Product ID: germ8/l
Flag Information and Facts
The personal standard of Adolf Hitler was designed after Reichspräsident Paul von Hindenburg died on 2 August 1934. Adolf Hitler abolished the title "Reichspräsident" and in its place instituted the title of "Führer" which henceforth could only be used when referring to him personally. Hindenburg used a personal standard consisting of a black eagle on a square gold background edged by a border of black, white and red bands. Hitler decided on 19 August 1934 to adopt a personal standard for himself, which was called "Personal standard for Adolf Hitler as Leader and Chancellor of the German Nation". As he was also Supreme Commander of the Armed Forces it was somewhat later known as "The personal standard for Adolf Hitler as Leader and Supreme Commander of the Armed Forces", or in German, "Standarte des Führers und Obersten Befehlshabers der Wehrmacht".
The standard was used for all purposes and consisted of a square of red material in a variety of regulated sizes. In the centre of the square was a white disk, containing a garland of gold-coloured oak-leaves. Set on the white disk was a black upright swastika. In each corner of the red field was a gold-coloured eagle emblem: In the upper left and lower right corner it was a "Party-eagle", whereas it was a "Wehrmacht-eagle" in the upper right and lower left corner. The entire standard was edged on all four sides with a border of black and white bands.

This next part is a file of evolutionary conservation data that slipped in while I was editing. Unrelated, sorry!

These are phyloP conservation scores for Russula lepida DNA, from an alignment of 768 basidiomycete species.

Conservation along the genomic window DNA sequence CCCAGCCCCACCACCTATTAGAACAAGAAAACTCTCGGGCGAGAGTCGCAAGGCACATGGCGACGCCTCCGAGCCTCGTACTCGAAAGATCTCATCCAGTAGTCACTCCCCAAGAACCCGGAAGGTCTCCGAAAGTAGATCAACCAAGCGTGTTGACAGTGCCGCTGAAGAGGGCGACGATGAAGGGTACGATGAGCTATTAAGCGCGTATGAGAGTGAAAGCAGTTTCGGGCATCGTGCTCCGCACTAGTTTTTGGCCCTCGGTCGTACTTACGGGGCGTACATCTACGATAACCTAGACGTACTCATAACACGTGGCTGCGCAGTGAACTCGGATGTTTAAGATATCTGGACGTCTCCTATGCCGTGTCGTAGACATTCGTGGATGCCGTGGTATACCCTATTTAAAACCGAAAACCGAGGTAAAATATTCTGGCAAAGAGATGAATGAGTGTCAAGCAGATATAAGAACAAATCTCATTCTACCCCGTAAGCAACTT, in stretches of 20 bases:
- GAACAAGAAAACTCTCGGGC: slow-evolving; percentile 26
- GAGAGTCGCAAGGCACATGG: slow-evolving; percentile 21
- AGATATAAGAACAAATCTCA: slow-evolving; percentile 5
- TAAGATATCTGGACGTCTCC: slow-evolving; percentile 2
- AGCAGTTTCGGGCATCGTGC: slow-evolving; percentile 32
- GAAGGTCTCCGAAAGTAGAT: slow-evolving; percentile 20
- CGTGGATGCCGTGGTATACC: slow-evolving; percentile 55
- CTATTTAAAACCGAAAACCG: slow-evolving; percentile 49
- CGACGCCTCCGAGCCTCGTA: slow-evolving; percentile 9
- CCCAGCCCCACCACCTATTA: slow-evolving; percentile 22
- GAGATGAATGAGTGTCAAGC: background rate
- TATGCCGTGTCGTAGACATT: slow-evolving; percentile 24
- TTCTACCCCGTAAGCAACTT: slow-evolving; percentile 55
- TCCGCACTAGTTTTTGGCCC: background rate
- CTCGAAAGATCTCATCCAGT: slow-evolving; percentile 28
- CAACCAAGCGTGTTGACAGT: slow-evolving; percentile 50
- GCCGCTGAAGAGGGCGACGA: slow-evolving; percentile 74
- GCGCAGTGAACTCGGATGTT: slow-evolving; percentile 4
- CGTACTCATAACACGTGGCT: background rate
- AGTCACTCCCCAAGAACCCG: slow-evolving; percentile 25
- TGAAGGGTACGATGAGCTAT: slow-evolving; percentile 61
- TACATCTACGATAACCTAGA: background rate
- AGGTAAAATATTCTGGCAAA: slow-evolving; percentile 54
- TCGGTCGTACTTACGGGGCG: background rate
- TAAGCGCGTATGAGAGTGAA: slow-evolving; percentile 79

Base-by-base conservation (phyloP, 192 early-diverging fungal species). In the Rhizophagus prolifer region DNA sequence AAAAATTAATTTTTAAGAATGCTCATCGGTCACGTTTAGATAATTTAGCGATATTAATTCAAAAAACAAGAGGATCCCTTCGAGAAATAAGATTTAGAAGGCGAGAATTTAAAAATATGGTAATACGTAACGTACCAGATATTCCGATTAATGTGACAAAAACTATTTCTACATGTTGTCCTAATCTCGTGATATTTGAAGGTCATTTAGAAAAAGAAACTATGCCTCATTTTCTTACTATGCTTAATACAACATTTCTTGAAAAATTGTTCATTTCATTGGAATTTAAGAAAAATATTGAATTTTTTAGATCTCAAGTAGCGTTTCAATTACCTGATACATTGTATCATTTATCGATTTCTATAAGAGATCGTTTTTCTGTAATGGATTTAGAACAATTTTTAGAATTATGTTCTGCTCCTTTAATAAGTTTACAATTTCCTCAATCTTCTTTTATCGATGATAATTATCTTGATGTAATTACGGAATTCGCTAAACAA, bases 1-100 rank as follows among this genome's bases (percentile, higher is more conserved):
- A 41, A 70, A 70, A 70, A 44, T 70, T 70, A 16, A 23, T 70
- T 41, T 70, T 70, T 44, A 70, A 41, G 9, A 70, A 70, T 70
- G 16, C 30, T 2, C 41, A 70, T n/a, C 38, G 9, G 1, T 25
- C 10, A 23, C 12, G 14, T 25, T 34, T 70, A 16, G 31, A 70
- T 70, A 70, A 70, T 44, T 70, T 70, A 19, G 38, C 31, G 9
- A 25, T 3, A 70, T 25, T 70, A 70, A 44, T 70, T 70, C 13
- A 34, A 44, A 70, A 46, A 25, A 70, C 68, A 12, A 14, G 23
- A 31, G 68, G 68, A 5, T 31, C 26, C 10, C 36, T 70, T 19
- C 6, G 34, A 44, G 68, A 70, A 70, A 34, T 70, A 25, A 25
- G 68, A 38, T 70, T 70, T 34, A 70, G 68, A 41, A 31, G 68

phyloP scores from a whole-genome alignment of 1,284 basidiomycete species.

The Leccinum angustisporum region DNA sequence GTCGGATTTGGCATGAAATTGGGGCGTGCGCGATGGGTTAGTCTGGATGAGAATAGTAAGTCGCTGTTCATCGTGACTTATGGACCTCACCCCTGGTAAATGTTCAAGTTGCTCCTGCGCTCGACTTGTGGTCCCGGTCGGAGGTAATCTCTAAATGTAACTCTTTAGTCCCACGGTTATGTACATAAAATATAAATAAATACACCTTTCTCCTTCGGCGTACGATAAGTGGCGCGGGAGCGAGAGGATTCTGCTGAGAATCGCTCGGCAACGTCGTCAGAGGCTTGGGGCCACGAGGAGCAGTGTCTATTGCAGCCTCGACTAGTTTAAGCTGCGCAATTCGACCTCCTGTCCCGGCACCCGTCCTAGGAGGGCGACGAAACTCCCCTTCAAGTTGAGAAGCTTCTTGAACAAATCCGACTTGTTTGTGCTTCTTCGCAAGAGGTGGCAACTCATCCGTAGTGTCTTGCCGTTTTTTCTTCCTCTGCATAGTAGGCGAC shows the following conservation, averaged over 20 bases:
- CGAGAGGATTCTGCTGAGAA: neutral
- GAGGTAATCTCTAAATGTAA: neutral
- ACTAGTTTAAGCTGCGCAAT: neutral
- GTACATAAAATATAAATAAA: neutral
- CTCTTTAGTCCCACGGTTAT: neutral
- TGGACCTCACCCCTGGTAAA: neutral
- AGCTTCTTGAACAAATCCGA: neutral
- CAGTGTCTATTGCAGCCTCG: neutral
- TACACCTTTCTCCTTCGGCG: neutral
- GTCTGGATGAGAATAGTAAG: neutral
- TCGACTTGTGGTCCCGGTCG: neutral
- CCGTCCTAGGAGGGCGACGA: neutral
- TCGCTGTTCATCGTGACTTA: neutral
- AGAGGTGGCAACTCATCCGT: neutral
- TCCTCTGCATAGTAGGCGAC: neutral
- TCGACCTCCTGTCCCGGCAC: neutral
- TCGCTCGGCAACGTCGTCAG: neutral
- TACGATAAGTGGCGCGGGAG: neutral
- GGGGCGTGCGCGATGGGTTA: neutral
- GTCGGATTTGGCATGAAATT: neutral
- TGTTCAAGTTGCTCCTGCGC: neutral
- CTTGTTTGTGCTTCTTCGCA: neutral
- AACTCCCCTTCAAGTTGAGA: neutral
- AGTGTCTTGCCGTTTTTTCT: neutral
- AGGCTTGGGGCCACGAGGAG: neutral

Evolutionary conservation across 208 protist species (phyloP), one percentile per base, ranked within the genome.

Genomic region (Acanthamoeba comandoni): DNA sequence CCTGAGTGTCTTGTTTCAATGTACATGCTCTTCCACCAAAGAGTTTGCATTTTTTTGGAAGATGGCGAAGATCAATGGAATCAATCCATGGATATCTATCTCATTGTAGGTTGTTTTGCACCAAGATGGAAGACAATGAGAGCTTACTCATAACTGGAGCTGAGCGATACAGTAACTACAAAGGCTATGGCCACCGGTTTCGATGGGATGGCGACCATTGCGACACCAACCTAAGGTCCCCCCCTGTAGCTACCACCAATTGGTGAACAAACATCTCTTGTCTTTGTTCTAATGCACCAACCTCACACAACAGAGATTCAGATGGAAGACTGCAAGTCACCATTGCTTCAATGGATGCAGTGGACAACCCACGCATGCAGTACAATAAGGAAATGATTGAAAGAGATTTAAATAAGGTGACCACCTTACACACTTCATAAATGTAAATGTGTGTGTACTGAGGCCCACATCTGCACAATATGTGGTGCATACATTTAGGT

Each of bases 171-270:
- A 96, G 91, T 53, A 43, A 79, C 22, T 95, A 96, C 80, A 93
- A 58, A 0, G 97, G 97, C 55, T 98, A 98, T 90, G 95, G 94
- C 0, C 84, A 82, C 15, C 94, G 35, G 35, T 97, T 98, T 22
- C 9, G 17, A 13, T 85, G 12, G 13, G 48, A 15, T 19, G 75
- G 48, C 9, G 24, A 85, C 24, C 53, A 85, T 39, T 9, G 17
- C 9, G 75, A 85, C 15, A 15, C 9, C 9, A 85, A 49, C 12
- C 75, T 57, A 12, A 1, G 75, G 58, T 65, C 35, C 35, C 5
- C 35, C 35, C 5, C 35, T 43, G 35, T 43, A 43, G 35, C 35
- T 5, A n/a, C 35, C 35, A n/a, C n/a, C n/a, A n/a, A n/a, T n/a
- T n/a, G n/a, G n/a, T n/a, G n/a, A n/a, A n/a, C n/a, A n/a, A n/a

The flag was designed by Hitler personally. It was made in two forms: a normal cloth flag (which flew at the Reichs Chancellery when he was present), and a 'solid' type which was used on his car, at rallies, and other political events. Both types were also used at his residence at Obersalzberg.
The SS-formation Leibstandarte SS Adolf Hitler ("LSSAH") used a variant of the Führerstandarte as their regimental and battalion color that was introduced in September 1940 after the German victory over France.
Following the Soviet Capture of Berlin, the standards were taken to Moscow. At the Victory Parade of June 24th, 1945, soldiers of the elite "Division Named After Dzerzhinsky" threw the Führer standards along with other standards of Third Reich leaders and organizations at the foot of Lenin's Mausoleum in a gesture of enemy humiliation. The standards are kept in Moscow away from public view.